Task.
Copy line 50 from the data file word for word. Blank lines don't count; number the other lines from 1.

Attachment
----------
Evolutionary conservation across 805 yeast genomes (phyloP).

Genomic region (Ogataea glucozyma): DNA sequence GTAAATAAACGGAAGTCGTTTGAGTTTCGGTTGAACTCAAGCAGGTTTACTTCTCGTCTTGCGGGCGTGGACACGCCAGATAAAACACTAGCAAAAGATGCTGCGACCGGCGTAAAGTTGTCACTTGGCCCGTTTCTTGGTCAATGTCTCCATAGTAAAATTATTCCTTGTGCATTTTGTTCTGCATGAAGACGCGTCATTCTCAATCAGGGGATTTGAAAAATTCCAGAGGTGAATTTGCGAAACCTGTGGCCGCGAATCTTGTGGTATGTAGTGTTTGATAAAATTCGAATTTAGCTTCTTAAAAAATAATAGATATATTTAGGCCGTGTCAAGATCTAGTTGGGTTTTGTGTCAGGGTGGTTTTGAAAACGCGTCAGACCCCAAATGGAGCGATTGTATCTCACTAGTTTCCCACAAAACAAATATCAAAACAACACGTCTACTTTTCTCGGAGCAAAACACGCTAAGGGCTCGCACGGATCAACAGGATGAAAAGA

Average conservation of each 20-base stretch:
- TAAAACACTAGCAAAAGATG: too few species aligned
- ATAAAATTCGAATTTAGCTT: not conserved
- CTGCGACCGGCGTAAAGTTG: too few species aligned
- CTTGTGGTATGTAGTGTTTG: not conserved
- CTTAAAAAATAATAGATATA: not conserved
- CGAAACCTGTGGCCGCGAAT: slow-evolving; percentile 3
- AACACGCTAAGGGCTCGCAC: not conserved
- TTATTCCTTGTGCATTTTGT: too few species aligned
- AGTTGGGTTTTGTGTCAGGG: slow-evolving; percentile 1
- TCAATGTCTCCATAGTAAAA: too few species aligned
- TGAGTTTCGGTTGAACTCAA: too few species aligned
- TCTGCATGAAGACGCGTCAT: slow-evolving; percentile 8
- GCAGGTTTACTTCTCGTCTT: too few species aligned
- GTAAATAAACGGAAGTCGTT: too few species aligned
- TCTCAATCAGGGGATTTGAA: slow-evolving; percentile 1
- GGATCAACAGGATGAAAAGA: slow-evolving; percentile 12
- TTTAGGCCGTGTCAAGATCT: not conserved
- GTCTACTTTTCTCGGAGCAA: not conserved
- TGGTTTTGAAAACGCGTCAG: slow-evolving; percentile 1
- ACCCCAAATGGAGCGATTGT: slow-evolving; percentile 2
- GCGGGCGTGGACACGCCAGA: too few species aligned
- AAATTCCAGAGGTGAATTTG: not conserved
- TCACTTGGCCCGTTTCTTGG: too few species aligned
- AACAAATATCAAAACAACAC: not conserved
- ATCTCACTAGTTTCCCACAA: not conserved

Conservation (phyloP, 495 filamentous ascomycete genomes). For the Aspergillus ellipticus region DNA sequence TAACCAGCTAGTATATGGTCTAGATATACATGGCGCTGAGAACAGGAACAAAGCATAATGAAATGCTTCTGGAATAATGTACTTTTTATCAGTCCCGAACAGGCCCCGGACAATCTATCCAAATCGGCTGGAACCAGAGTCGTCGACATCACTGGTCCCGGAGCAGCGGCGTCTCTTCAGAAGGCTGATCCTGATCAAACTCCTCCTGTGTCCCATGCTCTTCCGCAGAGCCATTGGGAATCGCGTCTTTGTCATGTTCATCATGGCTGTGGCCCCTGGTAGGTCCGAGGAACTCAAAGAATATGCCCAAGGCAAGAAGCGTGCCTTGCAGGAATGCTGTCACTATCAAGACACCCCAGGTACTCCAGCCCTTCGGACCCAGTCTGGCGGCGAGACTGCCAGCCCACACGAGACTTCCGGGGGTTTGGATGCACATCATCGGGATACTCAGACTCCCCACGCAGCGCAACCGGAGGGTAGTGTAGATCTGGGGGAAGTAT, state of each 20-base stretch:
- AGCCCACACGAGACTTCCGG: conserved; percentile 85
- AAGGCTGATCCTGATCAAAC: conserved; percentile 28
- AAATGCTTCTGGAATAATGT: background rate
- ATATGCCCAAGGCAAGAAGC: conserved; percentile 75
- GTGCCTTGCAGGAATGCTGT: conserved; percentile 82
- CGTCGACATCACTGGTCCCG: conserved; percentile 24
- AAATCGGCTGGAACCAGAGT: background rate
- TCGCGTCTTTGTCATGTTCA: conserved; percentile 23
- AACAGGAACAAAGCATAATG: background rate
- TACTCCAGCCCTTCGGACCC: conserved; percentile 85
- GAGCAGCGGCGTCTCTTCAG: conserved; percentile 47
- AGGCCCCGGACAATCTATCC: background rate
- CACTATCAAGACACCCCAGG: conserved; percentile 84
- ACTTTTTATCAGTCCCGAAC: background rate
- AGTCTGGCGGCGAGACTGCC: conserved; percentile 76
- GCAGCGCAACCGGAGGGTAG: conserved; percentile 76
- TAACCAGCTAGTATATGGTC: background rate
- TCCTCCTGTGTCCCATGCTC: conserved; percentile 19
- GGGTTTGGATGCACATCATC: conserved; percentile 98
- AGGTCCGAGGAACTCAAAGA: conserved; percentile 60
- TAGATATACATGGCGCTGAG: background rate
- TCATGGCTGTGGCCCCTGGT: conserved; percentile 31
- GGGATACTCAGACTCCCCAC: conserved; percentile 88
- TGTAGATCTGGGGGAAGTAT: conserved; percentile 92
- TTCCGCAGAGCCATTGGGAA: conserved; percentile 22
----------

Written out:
- TAGATATACATGGCGCTGAG: background rate